Carl attempted to help his father manage his finances over the next few years, but, on May 24, 1985, Carl wrote a letter stating that he wanted no more responsibility concerning his father's affairs. Carl sent a copy of the letter to Gene Shore, who was the husband of decedent's sister, Janet Shore, and to decedent's mother. One item that Carl did not want to deal with was the sale of decedent's house in Colorado Springs, Colorado. Decedent had given Carl a power of attorney to handle this sale but would not consider offers that Carl presented. In addition, one of decedent's five quarter sections of land in Stanton County was being foreclosed. Carl anticipated that the proceeds from the sale of decedent's house in Colorado Springs would be used to redeem the property being foreclosed in Stanton County.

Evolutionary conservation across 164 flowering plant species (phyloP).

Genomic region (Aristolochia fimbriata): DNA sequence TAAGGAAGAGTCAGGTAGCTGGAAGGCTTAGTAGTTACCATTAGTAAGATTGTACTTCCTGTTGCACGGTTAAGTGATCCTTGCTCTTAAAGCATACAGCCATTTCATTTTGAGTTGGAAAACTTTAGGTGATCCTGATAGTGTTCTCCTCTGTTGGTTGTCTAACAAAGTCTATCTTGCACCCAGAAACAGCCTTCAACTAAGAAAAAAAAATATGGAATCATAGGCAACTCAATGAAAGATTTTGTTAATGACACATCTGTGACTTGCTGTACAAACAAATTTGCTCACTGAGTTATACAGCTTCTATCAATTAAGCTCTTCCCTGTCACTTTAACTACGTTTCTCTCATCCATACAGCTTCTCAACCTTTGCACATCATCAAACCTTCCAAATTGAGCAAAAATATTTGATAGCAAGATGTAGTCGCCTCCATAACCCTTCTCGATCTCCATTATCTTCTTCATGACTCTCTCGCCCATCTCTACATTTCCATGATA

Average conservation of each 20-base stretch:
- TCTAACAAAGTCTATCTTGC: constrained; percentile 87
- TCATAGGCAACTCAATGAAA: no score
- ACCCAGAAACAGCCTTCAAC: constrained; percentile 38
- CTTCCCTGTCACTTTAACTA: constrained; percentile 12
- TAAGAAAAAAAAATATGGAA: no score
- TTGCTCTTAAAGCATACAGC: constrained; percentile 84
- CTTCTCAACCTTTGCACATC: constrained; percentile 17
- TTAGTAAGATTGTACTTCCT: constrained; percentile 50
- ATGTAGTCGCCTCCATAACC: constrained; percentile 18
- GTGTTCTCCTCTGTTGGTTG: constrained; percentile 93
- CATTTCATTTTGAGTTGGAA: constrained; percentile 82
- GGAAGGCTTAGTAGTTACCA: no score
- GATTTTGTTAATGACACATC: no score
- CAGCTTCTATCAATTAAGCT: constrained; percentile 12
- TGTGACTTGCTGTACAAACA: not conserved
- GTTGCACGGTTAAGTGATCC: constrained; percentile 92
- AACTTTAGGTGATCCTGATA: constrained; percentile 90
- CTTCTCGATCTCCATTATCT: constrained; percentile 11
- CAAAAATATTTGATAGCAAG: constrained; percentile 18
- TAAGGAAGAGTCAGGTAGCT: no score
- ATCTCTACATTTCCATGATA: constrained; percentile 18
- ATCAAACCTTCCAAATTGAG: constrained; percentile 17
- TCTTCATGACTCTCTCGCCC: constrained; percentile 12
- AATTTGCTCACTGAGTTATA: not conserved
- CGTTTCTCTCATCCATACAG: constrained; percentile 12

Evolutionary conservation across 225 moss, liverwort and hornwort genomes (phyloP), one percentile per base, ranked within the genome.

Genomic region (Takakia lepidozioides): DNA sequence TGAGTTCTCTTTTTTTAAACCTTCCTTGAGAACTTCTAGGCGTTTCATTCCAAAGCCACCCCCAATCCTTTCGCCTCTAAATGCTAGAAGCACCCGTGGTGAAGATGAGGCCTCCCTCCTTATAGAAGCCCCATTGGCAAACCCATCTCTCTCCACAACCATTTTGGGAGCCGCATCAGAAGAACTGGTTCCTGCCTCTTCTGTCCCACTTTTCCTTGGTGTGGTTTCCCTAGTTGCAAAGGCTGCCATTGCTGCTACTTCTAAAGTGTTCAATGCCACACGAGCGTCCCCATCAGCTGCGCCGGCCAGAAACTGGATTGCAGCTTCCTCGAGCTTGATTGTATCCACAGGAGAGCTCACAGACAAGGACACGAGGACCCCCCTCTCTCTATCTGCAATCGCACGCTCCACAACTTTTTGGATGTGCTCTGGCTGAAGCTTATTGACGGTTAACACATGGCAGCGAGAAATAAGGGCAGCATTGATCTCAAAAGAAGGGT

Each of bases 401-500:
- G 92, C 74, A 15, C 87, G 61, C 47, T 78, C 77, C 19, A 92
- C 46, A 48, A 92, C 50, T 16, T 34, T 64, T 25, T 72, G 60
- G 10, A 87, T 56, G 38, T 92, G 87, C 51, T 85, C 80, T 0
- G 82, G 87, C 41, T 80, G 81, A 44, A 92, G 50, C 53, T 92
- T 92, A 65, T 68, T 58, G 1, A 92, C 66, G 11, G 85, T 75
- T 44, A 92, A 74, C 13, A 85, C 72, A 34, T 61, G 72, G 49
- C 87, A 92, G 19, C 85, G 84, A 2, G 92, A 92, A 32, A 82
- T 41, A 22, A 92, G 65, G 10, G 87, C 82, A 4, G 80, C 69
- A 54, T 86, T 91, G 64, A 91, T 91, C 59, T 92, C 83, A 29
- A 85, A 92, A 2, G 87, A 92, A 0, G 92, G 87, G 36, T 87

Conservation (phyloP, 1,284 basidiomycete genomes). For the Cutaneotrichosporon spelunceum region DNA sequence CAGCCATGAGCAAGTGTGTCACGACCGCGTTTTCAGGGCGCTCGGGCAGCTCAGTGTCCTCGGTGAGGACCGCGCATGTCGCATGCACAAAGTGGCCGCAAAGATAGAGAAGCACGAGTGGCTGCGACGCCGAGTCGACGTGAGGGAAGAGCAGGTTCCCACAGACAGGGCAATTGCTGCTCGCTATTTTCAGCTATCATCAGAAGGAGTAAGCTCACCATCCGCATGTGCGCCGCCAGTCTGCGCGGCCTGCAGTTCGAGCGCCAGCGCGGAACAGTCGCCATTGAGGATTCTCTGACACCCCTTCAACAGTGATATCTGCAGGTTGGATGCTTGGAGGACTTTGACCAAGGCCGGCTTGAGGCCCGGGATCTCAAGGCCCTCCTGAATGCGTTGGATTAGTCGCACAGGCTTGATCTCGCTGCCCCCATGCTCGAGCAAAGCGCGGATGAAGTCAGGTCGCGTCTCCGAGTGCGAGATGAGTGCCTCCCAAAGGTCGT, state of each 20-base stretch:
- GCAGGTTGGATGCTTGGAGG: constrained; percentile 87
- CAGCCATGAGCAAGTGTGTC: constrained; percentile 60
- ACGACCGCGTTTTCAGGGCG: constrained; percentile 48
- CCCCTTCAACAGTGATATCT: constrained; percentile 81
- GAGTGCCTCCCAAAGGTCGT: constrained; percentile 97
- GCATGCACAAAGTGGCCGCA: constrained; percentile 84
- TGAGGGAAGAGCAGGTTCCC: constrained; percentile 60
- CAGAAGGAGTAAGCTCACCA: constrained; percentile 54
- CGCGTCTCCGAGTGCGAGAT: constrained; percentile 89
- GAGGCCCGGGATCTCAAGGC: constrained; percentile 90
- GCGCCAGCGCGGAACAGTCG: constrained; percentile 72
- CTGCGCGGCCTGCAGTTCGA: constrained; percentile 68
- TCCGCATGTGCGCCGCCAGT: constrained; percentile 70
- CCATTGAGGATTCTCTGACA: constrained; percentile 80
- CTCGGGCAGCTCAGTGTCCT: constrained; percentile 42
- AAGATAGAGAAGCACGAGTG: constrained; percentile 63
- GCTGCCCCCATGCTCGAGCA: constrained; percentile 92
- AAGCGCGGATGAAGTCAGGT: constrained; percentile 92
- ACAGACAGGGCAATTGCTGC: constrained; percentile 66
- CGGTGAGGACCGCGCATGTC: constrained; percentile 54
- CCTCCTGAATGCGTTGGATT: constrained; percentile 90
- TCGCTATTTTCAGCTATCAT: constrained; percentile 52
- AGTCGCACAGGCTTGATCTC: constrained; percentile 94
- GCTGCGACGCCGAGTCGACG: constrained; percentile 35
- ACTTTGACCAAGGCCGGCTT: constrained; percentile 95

Gene Shore testified that the house in Colorado Springs was sold for more than the first offer, with decedent receiving almost $50,000. Decedent carried the check for these proceeds in his pocket for several days until Shore took him to the bank and had him deposit it. In mid-1985, the land being foreclosed in Stanton County was sold at a public auction. At decedent's request, Shore bought the land on his behalf. Later, decedent changed his mind about redeeming the land from Shore, who feared that he would be stuck with property that he did not want. In the end, the property was redeemed by the conservatorship.